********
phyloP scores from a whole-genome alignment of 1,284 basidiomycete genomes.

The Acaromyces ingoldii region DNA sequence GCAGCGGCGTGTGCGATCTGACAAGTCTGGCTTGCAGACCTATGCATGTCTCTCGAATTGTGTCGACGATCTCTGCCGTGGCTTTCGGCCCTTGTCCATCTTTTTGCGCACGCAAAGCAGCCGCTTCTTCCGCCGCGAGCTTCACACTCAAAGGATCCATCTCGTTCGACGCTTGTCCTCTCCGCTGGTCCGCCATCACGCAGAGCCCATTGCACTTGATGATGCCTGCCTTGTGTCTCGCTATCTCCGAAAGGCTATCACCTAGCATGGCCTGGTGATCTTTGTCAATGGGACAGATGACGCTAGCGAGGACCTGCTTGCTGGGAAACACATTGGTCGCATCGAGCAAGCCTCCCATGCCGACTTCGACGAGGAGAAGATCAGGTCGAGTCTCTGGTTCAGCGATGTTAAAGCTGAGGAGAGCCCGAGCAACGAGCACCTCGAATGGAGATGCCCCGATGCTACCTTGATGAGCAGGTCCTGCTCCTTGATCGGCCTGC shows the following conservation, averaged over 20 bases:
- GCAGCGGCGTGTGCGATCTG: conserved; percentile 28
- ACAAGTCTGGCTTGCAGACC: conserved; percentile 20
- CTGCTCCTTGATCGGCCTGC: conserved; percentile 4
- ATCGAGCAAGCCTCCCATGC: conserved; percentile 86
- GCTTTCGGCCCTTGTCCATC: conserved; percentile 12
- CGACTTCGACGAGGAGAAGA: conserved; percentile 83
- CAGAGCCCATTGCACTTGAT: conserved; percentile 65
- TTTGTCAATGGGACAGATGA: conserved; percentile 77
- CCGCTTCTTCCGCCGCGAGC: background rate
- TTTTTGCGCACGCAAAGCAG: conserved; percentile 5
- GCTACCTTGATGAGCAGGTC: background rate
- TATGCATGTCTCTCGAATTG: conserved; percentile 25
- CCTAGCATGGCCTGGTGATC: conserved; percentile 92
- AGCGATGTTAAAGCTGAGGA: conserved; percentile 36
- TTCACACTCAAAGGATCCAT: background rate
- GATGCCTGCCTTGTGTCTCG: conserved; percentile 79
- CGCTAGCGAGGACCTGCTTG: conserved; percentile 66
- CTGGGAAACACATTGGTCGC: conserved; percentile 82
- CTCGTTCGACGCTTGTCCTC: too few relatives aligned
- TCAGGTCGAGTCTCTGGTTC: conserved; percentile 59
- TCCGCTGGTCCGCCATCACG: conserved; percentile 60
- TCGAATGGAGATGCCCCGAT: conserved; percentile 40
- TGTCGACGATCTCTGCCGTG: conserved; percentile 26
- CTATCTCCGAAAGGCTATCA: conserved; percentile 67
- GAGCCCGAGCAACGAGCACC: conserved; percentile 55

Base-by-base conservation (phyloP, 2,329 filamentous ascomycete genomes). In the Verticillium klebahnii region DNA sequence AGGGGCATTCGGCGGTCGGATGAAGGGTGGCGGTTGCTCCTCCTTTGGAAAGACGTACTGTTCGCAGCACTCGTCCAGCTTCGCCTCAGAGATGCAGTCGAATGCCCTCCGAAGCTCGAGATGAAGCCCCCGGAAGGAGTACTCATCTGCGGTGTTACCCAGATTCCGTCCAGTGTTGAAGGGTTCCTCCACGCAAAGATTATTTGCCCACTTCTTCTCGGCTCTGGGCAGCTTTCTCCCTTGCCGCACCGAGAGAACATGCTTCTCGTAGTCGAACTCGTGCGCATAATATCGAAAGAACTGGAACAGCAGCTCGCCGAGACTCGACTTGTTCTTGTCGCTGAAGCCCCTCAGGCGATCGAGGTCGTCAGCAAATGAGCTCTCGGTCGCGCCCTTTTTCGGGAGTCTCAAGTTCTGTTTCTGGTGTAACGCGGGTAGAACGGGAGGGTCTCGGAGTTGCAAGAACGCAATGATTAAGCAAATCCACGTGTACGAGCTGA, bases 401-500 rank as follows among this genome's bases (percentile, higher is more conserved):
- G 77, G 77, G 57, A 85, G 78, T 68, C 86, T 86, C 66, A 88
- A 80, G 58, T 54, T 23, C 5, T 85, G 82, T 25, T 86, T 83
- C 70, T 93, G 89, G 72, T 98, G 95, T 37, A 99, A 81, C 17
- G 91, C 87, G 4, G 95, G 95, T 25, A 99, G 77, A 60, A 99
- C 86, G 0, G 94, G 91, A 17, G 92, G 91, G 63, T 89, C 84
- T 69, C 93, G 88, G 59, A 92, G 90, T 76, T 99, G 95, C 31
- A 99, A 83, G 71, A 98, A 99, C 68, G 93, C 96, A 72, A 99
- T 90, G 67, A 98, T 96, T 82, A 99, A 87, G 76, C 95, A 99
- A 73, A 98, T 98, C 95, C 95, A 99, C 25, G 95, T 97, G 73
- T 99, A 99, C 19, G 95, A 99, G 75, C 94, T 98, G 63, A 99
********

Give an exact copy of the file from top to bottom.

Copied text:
phyloP scores from a whole-genome alignment of 1,284 basidiomycete genomes.

The Acaromyces ingoldii region DNA sequence GCAGCGGCGTGTGCGATCTGACAAGTCTGGCTTGCAGACCTATGCATGTCTCTCGAATTGTGTCGACGATCTCTGCCGTGGCTTTCGGCCCTTGTCCATCTTTTTGCGCACGCAAAGCAGCCGCTTCTTCCGCCGCGAGCTTCACACTCAAAGGATCCATCTCGTTCGACGCTTGTCCTCTCCGCTGGTCCGCCATCACGCAGAGCCCATTGCACTTGATGATGCCTGCCTTGTGTCTCGCTATCTCCGAAAGGCTATCACCTAGCATGGCCTGGTGATCTTTGTCAATGGGACAGATGACGCTAGCGAGGACCTGCTTGCTGGGAAACACATTGGTCGCATCGAGCAAGCCTCCCATGCCGACTTCGACGAGGAGAAGATCAGGTCGAGTCTCTGGTTCAGCGATGTTAAAGCTGAGGAGAGCCCGAGCAACGAGCACCTCGAATGGAGATGCCCCGATGCTACCTTGATGAGCAGGTCCTGCTCCTTGATCGGCCTGC shows the following conservation, averaged over 20 bases:
- GCAGCGGCGTGTGCGATCTG: conserved; percentile 28
- ACAAGTCTGGCTTGCAGACC: conserved; percentile 20
- CTGCTCCTTGATCGGCCTGC: conserved; percentile 4
- ATCGAGCAAGCCTCCCATGC: conserved; percentile 86
- GCTTTCGGCCCTTGTCCATC: conserved; percentile 12
- CGACTTCGACGAGGAGAAGA: conserved; percentile 83
- CAGAGCCCATTGCACTTGAT: conserved; percentile 65
- TTTGTCAATGGGACAGATGA: conserved; percentile 77
- CCGCTTCTTCCGCCGCGAGC: background rate
- TTTTTGCGCACGCAAAGCAG: conserved; percentile 5
- GCTACCTTGATGAGCAGGTC: background rate
- TATGCATGTCTCTCGAATTG: conserved; percentile 25
- CCTAGCATGGCCTGGTGATC: conserved; percentile 92
- AGCGATGTTAAAGCTGAGGA: conserved; percentile 36
- TTCACACTCAAAGGATCCAT: background rate
- GATGCCTGCCTTGTGTCTCG: conserved; percentile 79
- CGCTAGCGAGGACCTGCTTG: conserved; percentile 66
- CTGGGAAACACATTGGTCGC: conserved; percentile 82
- CTCGTTCGACGCTTGTCCTC: too few relatives aligned
- TCAGGTCGAGTCTCTGGTTC: conserved; percentile 59
- TCCGCTGGTCCGCCATCACG: conserved; percentile 60
- TCGAATGGAGATGCCCCGAT: conserved; percentile 40
- TGTCGACGATCTCTGCCGTG: conserved; percentile 26
- CTATCTCCGAAAGGCTATCA: conserved; percentile 67
- GAGCCCGAGCAACGAGCACC: conserved; percentile 55

Base-by-base conservation (phyloP, 2,329 filamentous ascomycete genomes). In the Verticillium klebahnii region DNA sequence AGGGGCATTCGGCGGTCGGATGAAGGGTGGCGGTTGCTCCTCCTTTGGAAAGACGTACTGTTCGCAGCACTCGTCCAGCTTCGCCTCAGAGATGCAGTCGAATGCCCTCCGAAGCTCGAGATGAAGCCCCCGGAAGGAGTACTCATCTGCGGTGTTACCCAGATTCCGTCCAGTGTTGAAGGGTTCCTCCACGCAAAGATTATTTGCCCACTTCTTCTCGGCTCTGGGCAGCTTTCTCCCTTGCCGCACCGAGAGAACATGCTTCTCGTAGTCGAACTCGTGCGCATAATATCGAAAGAACTGGAACAGCAGCTCGCCGAGACTCGACTTGTTCTTGTCGCTGAAGCCCCTCAGGCGATCGAGGTCGTCAGCAAATGAGCTCTCGGTCGCGCCCTTTTTCGGGAGTCTCAAGTTCTGTTTCTGGTGTAACGCGGGTAGAACGGGAGGGTCTCGGAGTTGCAAGAACGCAATGATTAAGCAAATCCACGTGTACGAGCTGA, bases 401-500 rank as follows among this genome's bases (percentile, higher is more conserved):
- G 77, G 77, G 57, A 85, G 78, T 68, C 86, T 86, C 66, A 88
- A 80, G 58, T 54, T 23, C 5, T 85, G 82, T 25, T 86, T 83
- C 70, T 93, G 89, G 72, T 98, G 95, T 37, A 99, A 81, C 17
- G 91, C 87, G 4, G 95, G 95, T 25, A 99, G 77, A 60, A 99
- C 86, G 0, G 94, G 91, A 17, G 92, G 91, G 63, T 89, C 84
- T 69, C 93, G 88, G 59, A 92, G 90, T 76, T 99, G 95, C 31
- A 99, A 83, G 71, A 98, A 99, C 68, G 93, C 96, A 72, A 99
- T 90, G 67, A 98, T 96, T 82, A 99, A 87, G 76, C 95, A 99
- A 73, A 98, T 98, C 95, C 95, A 99, C 25, G 95, T 97, G 73
- T 99, A 99, C 19, G 95, A 99, G 75, C 94, T 98, G 63, A 99